The authors do not all agree on many of these controversial topics. There are different definitions of basic terms, and also different views of language itself. Some are more modern, and other more late/post-modern. Some are uncritical about the modern use of religious language (e.g., “Supernatural Agents” or “SAs” is apparently standard vocabulary for some of the disciplines) and can tend to be reductionistic. Others are critical about these new burgeoning fields (e.g., about how limited neuro-imaging really is) and more optimistic about the role of religious discourse in the future. Others are more independent, idiosyncratic, and ideologically disruptive.
The introduction was a bit dense and intimidating for the non-specialist. It lays out the relevant fields, studies, and developments, including a concise introduction to the “cognitive science of religion” (CSR), “Relevance Theory” (RT), “Neurotheology,” and others But to my relief, many or most of the essays themselves are quite readable despite their academic tone and lengthy bibliographies. (There were also some typos: “casu” on 79, “performd” on xl, and a missing period before “Another” on xxiii). They were also terribly fascinating. I never expected to enjoy reading a book such as this one. It is, again, probably because of my own interests—though, as is the case with any collection like this, many essays were not as captivating as others.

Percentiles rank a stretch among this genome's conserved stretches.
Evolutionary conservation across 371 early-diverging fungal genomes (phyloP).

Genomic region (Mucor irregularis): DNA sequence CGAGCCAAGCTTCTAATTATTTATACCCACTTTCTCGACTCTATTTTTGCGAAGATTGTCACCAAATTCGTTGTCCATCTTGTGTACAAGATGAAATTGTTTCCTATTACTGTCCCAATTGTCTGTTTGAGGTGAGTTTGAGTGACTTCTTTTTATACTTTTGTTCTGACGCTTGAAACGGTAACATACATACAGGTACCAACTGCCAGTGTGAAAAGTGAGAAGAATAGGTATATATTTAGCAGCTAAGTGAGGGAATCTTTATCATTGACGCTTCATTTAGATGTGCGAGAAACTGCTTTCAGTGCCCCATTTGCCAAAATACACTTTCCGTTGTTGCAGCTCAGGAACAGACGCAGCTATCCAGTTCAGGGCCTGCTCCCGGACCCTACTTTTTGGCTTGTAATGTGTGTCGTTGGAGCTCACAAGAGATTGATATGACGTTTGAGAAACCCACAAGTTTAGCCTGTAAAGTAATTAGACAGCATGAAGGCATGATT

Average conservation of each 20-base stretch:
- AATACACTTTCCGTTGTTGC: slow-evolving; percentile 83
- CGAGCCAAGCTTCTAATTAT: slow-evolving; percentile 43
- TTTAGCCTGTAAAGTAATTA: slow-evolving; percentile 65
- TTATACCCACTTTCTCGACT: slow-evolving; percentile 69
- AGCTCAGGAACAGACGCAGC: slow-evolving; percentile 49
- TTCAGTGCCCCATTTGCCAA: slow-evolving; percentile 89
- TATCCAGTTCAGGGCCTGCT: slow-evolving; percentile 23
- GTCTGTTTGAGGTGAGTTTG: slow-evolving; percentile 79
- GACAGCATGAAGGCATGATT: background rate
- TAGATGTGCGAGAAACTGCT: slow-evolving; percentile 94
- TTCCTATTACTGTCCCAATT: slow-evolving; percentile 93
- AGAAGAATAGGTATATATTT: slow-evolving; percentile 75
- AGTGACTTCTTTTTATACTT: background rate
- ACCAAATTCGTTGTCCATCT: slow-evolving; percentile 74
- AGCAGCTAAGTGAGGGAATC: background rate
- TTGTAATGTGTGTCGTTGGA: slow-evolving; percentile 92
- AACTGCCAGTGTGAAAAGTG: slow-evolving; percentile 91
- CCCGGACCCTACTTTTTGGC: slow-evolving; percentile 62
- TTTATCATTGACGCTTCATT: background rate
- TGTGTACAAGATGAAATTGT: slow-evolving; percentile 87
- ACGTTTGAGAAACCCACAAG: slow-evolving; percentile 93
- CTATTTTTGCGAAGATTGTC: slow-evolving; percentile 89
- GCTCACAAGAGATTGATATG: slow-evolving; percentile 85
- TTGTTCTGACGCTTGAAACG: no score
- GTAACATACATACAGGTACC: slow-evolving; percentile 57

Several entries in Religion, Language, and the Human Mind are bound to be dated before long because of the nature of neuro-sciences. But that’s just the nature of the subject matter—and this does not remove the necessity or value of the collection itself. Books like these simply need to be written to “take stock” and provide a birds-eye view—and that’s exactly what it does. Religion, Language, and the Human Mind is a superb snapshot about what is going on in cognitive linguistics, religious studies, neuroscience, and everything in between. Readers will find something to their liking either for the enjoyment of learning, being intellectually challenged, or for the refinement of their own discipline. Highly recommended.